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Oct 28

The Paradox in Sports: What is this ‘Thing’ called Body?

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Coaching and Training Age Group Athletes

I want to relay some vital aspects, which impact the coaching/training of developmental athletes to a greater extent. First, societal values, the way we view the importance of the mind-body connection in sport needs serious reflection. Second, ‘general athleticism’ (referred to as Physical Literacy nowadays) is frequently sacrificed for ‘early specialization’ in North American sports. Third, the current crisis in the fitness level of young children places increasing demands upon teachers/ coaches to include functional fitness as well as motor skills in their programs. Subsequently, coaches should contemplate and decide on the role they are going to assume in this course of action.

North America’s cultural elite suffers from ‘obsessive preoccupation’ with ‘the body- beautiful’ displayed in numerous fashionable magazines. Many people however are uneasy when discussions center on sport and the body (paradox). Athletes should never see themselves as human performance machines, to be ‘chiseled, tuned, piped, and drilled.’ Many a times, athletes outside the so-called aesthetic sports (such as figure skating, gymnastics, diving, etc.) are greatly stifled in their attempt to ‘become in tune’ with the body; their creativity is often ‘suffocated.’ This is actually disturbing because creative thought processes rather than passive operation (doing it because someone said so) promote analytical thinking in the sporting experience.

Elite swimmers are often baffled by body-mind related questions I put forward. Some get very annoyed; some act silly; some call it ‘crazy.’ How are athletes ever going to know, understand, or figure out certain concepts when body awareness is never taught at the developmental levels? On the other hand, how are coaches supposed to teach these concepts when they lack professional education and training?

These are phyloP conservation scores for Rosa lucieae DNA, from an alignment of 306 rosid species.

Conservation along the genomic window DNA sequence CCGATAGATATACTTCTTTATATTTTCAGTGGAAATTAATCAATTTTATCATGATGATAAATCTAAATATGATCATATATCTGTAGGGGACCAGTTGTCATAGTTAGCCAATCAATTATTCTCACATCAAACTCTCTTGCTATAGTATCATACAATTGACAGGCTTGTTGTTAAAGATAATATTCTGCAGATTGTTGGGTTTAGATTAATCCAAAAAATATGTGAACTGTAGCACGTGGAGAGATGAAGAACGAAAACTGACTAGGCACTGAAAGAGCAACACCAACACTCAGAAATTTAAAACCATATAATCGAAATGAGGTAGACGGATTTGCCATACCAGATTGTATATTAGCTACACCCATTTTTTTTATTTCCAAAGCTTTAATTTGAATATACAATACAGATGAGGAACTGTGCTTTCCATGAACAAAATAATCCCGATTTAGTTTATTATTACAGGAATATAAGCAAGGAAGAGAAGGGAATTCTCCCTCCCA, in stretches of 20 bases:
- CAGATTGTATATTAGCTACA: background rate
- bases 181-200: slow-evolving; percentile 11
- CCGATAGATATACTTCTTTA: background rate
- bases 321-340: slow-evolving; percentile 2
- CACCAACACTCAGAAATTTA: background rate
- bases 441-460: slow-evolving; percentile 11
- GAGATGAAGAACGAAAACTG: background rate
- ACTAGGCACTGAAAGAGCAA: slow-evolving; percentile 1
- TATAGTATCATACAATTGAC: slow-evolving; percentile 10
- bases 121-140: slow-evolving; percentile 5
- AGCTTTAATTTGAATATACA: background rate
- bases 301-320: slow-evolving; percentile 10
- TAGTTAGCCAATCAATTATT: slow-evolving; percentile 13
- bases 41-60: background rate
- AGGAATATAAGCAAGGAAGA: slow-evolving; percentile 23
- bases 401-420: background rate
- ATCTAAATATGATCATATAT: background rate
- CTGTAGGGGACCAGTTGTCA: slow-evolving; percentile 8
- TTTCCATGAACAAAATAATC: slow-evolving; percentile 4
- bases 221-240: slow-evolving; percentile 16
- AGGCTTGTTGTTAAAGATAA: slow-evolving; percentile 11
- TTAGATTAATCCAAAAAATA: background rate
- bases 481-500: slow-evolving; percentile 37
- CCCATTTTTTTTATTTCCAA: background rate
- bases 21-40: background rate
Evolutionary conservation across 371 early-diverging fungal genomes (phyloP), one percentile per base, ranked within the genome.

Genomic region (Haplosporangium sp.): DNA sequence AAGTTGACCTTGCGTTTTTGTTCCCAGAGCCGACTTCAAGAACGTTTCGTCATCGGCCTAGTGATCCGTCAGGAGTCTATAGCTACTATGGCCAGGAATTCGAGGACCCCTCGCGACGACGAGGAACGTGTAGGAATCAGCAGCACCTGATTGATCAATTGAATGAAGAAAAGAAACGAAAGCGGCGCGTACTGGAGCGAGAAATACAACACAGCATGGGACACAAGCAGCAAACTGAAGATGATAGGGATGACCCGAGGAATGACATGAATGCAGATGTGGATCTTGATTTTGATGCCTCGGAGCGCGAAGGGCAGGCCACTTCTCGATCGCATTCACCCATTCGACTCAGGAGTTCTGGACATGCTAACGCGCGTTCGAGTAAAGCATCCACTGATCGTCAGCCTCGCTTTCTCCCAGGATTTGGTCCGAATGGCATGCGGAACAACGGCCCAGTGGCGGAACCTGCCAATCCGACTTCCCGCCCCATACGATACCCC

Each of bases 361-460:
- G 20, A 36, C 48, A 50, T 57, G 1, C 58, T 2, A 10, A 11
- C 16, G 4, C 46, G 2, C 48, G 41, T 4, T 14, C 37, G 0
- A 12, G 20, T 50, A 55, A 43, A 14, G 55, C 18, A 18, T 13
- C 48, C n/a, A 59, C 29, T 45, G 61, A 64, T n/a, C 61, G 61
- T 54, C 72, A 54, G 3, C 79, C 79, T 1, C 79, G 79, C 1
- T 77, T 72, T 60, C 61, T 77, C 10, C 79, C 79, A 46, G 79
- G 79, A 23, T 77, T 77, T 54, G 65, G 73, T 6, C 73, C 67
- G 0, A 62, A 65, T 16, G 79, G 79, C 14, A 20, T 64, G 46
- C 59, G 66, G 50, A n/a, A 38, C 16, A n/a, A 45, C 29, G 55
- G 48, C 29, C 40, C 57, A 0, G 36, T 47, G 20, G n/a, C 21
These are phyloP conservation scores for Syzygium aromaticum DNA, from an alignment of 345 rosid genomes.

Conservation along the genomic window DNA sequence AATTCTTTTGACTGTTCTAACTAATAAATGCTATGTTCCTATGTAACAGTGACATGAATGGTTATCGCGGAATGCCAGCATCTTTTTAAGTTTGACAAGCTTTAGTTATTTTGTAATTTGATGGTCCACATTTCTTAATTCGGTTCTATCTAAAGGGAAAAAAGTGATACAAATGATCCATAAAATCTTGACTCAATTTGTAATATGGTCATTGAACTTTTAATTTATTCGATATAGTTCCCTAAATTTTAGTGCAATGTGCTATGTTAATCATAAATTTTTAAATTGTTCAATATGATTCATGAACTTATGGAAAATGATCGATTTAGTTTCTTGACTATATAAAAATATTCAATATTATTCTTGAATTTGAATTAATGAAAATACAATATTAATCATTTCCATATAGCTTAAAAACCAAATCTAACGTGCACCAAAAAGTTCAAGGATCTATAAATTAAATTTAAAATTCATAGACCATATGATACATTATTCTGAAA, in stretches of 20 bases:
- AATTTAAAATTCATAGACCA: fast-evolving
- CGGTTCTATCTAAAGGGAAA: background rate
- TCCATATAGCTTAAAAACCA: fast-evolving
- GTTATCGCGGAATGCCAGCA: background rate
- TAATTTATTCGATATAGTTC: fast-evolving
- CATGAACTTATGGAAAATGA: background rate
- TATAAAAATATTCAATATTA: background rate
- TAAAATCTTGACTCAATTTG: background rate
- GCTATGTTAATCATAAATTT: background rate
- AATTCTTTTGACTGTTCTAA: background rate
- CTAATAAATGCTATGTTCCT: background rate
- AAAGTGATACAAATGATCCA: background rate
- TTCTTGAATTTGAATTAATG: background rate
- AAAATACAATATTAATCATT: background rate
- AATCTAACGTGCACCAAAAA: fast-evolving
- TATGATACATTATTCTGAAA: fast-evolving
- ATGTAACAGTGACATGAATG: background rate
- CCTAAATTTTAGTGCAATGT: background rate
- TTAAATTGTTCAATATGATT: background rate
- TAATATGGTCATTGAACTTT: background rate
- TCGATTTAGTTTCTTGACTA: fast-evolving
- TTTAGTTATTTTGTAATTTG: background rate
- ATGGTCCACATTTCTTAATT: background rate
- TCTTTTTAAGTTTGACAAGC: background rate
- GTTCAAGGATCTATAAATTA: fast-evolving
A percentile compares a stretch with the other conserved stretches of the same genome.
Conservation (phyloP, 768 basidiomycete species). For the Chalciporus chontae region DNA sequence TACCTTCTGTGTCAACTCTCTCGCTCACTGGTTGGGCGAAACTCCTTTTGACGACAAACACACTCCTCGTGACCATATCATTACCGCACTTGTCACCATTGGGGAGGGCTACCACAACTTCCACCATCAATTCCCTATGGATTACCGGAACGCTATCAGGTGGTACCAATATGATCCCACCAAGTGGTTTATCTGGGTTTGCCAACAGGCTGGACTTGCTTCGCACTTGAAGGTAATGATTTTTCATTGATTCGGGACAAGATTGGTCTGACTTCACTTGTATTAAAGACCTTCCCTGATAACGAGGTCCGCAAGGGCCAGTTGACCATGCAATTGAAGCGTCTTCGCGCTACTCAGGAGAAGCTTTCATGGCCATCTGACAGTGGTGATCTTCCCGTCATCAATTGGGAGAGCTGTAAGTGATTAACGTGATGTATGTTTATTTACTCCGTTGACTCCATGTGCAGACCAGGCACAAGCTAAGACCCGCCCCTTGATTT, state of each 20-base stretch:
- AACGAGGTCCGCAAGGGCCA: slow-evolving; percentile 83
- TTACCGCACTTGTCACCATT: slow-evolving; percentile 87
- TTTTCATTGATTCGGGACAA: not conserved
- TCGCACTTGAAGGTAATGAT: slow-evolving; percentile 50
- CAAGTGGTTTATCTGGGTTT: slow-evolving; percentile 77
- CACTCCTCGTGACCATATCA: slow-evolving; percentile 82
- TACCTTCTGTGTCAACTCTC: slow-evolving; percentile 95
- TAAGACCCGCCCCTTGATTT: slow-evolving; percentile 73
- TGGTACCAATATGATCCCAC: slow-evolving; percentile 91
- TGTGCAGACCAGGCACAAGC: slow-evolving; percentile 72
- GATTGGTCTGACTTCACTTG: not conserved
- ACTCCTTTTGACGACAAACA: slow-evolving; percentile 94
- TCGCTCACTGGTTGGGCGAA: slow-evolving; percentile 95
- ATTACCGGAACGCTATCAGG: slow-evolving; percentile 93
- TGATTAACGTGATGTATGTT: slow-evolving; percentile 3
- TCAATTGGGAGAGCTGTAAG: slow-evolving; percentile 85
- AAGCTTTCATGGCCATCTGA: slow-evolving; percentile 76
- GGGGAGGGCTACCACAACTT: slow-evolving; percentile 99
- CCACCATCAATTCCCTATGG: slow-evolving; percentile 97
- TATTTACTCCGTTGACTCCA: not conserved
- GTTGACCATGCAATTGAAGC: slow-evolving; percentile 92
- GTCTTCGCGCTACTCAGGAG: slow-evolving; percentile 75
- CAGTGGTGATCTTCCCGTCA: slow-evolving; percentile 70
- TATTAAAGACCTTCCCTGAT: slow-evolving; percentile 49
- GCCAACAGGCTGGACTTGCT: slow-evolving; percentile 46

Well-known ‘gurus’ within our midst have begun to blend together philosophical deliberation and approaches to swimming over the past few years. The attempt is made to provide swimmers in high performance levels with new ‘buzz’ words such as “awesome body in-tune-ness.” What’s wrong with that? Nothing! Except the process needs to reach far beyond; it is one of educating athletes; it is does not happen through ‘osmosis” at the pool site! I strongly believe that we have to be more serious about this subject matter, read more on this topic, and not just jump on the bandwagon to be part of the blind followers! In the end, we do have to start teaching these ‘things’ not just write about them. Maybe the swim community at large would benefit greatly from camps and seminars, which include philosophical inquiry on the ‘body-mind-psyche’ paradigm in sport.’ I have always liked to ‘soar like an eagle’ and always been on the ‘far side’ of swimming. I do agree with Cecil Colwin (1994) that more non-conformists or iconoclasts in the North American swimming world are needed but they are not always easily accepted in the ‘swimming circles!’

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